o  BGP next-hop: IPv6 address of egress PE

   o  SRv6-VPN TLV MAY encode END.DX2/END.DT2M function.

   o  BGP Attribute: PMSI Tunnel Attribute[RFC6514] MAY contain MPLS
      implicit-null label and Tunnel Type would be similar to defined in
      EVPN Type-6 i.e. Ingress replication route.

   The format of PMSI Tunnel Attribute attribute is encoded as follows
   for an SRv6 Core:











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                  +---------------------------------------+
                  |  Flag (1 octet)                       |
                  +---------------------------------------+
                  |  Tunnel Type (1 octet)                |
                  +---------------------------------------+
                  |  MPLS label (3 octet)                 |
                  +---------------------------------------+
                  |  Tunnel Identifier (variable)         |
                  +---------------------------------------+

   o  Flag: zero value defined per [RFC7432]

   o  Tunnel Type: defined per [RFC6514]

   o  MPLS label: Implicit-Null

   o  Tunnel Identifier: IP address of egress PE

   SRv6 SID MAY be encoded as part of the SRv6-VPN SID TLV.  The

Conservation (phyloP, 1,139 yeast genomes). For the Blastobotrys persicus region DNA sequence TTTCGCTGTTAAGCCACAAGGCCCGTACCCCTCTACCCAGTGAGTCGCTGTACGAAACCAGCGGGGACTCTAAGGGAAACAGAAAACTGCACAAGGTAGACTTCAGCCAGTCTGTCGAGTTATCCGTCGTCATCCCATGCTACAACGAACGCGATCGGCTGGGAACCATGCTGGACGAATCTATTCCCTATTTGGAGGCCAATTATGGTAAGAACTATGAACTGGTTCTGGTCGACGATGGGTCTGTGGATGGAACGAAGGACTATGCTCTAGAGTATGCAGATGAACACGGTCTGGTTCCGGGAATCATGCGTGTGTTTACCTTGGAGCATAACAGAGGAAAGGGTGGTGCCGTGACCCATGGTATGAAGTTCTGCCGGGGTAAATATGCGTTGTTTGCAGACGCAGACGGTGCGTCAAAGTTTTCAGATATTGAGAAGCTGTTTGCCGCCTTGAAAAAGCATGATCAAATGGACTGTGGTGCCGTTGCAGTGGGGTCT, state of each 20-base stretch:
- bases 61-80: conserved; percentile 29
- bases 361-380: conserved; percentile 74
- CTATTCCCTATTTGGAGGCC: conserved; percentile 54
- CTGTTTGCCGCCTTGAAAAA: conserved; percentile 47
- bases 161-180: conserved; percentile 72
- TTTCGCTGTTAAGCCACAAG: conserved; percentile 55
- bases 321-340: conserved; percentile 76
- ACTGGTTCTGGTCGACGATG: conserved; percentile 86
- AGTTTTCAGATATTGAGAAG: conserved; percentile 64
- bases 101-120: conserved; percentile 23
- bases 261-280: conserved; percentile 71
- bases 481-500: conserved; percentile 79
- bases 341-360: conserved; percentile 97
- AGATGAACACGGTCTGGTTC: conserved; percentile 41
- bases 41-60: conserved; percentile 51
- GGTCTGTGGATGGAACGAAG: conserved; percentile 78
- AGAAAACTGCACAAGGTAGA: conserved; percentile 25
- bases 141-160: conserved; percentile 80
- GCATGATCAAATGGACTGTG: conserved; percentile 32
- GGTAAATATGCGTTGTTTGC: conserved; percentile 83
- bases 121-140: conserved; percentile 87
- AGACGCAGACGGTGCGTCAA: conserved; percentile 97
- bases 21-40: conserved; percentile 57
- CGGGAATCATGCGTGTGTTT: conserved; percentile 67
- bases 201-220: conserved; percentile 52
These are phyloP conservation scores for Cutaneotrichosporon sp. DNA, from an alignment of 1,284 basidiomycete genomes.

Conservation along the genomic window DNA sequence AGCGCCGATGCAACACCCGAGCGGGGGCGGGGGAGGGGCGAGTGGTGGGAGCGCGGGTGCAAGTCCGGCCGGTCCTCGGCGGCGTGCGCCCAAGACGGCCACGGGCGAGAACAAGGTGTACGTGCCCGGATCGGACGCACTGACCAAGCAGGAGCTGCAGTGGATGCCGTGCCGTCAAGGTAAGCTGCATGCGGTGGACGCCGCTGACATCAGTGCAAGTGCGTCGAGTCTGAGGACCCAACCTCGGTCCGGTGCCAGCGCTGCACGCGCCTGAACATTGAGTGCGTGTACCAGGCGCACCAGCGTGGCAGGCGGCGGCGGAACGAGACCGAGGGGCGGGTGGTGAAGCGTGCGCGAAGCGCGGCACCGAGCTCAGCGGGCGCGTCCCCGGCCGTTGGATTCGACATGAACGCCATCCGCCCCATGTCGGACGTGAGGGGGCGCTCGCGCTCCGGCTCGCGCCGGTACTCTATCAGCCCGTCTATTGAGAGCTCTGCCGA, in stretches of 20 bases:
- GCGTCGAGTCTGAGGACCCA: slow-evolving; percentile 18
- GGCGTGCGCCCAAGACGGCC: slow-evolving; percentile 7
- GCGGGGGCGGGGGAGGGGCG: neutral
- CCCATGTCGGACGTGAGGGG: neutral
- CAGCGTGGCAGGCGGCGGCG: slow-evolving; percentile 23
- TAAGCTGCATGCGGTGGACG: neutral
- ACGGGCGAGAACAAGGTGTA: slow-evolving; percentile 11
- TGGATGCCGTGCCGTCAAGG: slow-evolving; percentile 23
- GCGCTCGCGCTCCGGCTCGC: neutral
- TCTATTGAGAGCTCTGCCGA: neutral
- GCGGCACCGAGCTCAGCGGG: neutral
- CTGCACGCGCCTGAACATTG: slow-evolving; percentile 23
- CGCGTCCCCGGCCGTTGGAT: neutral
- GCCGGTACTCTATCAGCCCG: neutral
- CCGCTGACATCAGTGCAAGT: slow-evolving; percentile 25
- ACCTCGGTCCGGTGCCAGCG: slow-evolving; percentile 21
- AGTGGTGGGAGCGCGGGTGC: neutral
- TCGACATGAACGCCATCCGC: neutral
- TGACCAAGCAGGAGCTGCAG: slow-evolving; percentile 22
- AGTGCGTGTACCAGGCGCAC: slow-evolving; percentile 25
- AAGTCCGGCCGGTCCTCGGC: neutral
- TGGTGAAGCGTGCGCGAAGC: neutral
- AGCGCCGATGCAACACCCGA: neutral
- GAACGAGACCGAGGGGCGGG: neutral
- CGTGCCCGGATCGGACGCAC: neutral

behavior of the SRv6-VPN SID is entirely up to the originator of the
   advertisement.  In practice, the behavior of the SRv6 SID is as
   follows:

   o  END.DX2 or END.DT2M function

   o  The lower 32 bits of the SRv6-VPN SID TLV MAY be all zero's.  The
      ESI Filtering argument(Arg.FE2) carried along with EVPN Route
      Type-1 MAY be merged together by doing a bitwise logical OR to
      create a single SID on the ingress PE for Split-horizon and other
      filtering mechanisms.  Details of filtering mechanisms are
      described in[RFC7432]

4.4.  Ethernet Segment Route with SRv6 Core

   An Ethernet Segment route type specific EVPN NLRI consists of the
   following defined in [RFC7432]

                  +---------------------------------------+